Azim Premji University, Math Space
(2020)
Triangles to Tetrahedrons
and beyond….
At Right Angles (7).
pp. 5866.
ISSN 25821873
Abstract
The seedidea of this article came from an activity from
an upper primary math textbook and the modification
in a subsequent edition. Students were asked to find the
midpoints of the sides of an acute isosceles triangle and join them
to form four smaller triangles, and then fold the triangles up to a
tetrahedron. An equilateral triangle replaced the isosceles one in
the subsequent edition. What caused this change? Wouldn’t any
triangle generate a tetrahedron? This initial exploration revealed
something unexpected and the findings had an eerie resemblance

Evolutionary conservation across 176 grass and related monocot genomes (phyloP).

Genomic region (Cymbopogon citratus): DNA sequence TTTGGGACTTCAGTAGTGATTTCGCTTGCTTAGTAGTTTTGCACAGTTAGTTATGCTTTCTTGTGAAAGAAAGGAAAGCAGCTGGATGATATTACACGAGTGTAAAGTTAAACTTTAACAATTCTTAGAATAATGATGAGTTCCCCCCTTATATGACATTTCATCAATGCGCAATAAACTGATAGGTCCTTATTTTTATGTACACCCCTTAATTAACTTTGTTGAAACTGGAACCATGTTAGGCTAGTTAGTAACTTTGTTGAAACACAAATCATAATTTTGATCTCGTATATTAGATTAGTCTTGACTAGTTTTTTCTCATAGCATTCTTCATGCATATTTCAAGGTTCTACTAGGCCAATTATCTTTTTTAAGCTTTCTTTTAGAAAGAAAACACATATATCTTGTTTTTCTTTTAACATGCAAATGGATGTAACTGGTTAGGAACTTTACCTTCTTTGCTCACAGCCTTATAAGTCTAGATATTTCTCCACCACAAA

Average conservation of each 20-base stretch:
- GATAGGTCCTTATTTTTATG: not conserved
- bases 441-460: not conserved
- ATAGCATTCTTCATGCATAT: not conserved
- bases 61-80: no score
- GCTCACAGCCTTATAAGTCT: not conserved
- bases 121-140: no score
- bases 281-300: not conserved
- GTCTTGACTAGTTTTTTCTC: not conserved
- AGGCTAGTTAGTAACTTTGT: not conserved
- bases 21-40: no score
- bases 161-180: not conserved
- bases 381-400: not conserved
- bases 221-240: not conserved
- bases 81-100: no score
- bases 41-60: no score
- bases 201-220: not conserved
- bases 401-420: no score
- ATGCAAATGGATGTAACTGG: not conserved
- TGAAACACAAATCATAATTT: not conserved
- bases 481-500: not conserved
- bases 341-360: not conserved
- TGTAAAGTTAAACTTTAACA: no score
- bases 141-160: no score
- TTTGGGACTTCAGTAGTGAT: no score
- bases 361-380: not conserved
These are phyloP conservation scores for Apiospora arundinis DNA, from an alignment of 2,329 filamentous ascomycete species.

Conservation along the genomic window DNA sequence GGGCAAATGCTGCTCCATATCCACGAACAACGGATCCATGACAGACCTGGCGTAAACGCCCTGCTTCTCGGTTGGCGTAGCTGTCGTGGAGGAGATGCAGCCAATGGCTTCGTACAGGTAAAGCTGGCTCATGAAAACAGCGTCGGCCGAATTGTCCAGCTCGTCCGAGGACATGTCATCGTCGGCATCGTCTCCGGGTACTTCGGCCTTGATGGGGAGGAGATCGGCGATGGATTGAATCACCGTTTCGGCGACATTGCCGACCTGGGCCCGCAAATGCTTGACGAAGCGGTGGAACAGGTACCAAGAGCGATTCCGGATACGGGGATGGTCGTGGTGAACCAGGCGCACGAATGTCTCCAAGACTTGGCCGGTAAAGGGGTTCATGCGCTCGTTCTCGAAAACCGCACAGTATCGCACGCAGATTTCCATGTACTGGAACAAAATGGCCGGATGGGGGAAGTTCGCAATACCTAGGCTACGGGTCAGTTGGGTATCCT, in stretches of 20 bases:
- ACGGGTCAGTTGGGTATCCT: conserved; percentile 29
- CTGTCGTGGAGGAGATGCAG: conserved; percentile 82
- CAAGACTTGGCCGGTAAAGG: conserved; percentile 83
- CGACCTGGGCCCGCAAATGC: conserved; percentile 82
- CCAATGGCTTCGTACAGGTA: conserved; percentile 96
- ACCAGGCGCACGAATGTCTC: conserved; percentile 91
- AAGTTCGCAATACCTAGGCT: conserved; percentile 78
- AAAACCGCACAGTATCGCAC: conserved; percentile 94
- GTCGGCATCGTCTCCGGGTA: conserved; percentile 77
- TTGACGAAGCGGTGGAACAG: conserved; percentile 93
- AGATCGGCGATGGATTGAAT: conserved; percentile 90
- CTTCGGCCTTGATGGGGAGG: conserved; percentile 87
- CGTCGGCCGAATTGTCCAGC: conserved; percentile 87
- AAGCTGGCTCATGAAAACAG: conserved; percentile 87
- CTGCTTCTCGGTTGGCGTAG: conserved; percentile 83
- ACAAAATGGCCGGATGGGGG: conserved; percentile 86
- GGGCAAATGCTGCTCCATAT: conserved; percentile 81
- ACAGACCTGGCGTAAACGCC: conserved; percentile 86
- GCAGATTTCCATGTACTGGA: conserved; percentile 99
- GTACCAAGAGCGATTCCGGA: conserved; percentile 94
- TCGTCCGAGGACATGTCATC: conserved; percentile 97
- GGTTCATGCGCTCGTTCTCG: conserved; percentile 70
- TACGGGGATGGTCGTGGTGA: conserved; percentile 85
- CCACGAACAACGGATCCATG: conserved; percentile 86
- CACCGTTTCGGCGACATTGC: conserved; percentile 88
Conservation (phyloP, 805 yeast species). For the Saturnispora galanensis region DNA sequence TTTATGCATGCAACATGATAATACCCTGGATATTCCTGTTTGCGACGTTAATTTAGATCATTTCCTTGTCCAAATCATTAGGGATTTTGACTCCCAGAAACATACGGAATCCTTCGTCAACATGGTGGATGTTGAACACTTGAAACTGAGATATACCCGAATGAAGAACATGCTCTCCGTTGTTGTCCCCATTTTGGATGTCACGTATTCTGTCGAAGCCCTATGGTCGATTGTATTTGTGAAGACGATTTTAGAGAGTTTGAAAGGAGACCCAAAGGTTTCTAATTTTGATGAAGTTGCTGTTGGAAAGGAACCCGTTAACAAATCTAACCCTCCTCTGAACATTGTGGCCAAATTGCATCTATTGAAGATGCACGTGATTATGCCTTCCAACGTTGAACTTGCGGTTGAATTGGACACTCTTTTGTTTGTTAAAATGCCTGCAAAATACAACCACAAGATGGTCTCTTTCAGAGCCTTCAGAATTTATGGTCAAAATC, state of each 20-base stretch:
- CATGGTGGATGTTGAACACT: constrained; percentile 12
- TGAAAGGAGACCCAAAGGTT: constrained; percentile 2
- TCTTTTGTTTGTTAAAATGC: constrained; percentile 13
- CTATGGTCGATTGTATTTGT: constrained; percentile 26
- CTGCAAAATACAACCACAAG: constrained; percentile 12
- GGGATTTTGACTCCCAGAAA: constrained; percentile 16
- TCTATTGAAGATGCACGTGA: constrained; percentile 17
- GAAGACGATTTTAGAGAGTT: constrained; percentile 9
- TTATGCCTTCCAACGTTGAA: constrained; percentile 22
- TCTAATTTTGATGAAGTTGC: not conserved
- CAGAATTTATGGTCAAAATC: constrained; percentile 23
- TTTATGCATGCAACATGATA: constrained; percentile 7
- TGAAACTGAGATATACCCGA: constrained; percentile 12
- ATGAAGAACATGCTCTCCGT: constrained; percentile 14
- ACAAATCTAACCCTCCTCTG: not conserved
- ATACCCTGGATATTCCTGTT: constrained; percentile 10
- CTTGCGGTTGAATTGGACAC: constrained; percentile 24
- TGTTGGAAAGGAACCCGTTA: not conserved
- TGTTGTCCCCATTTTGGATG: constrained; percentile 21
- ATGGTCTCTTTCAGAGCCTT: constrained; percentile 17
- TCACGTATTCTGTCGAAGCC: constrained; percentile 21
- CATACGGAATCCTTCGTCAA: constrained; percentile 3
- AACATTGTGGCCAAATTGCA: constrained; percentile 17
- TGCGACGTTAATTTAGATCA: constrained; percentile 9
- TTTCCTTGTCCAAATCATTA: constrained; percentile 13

to a known result. Further discussions with more mathfriendly
minds watered and added subsequent layers to this exploration
and took it to a newer dimension – figuratively and literally! If a
perpendicular is dropped from the apex (which is the top vertex
of the tetrahedron where all three vertices of the triangle meet)
to the base, where will the foot of this perpendicular be? For an
equilateral triangle, it is the centre of the base but would it ever
be coincident with any of the triangle centres, i.e., centroid,
circumcentre, incentre or orthocentre of the base for other
triangles? We will investigate these.
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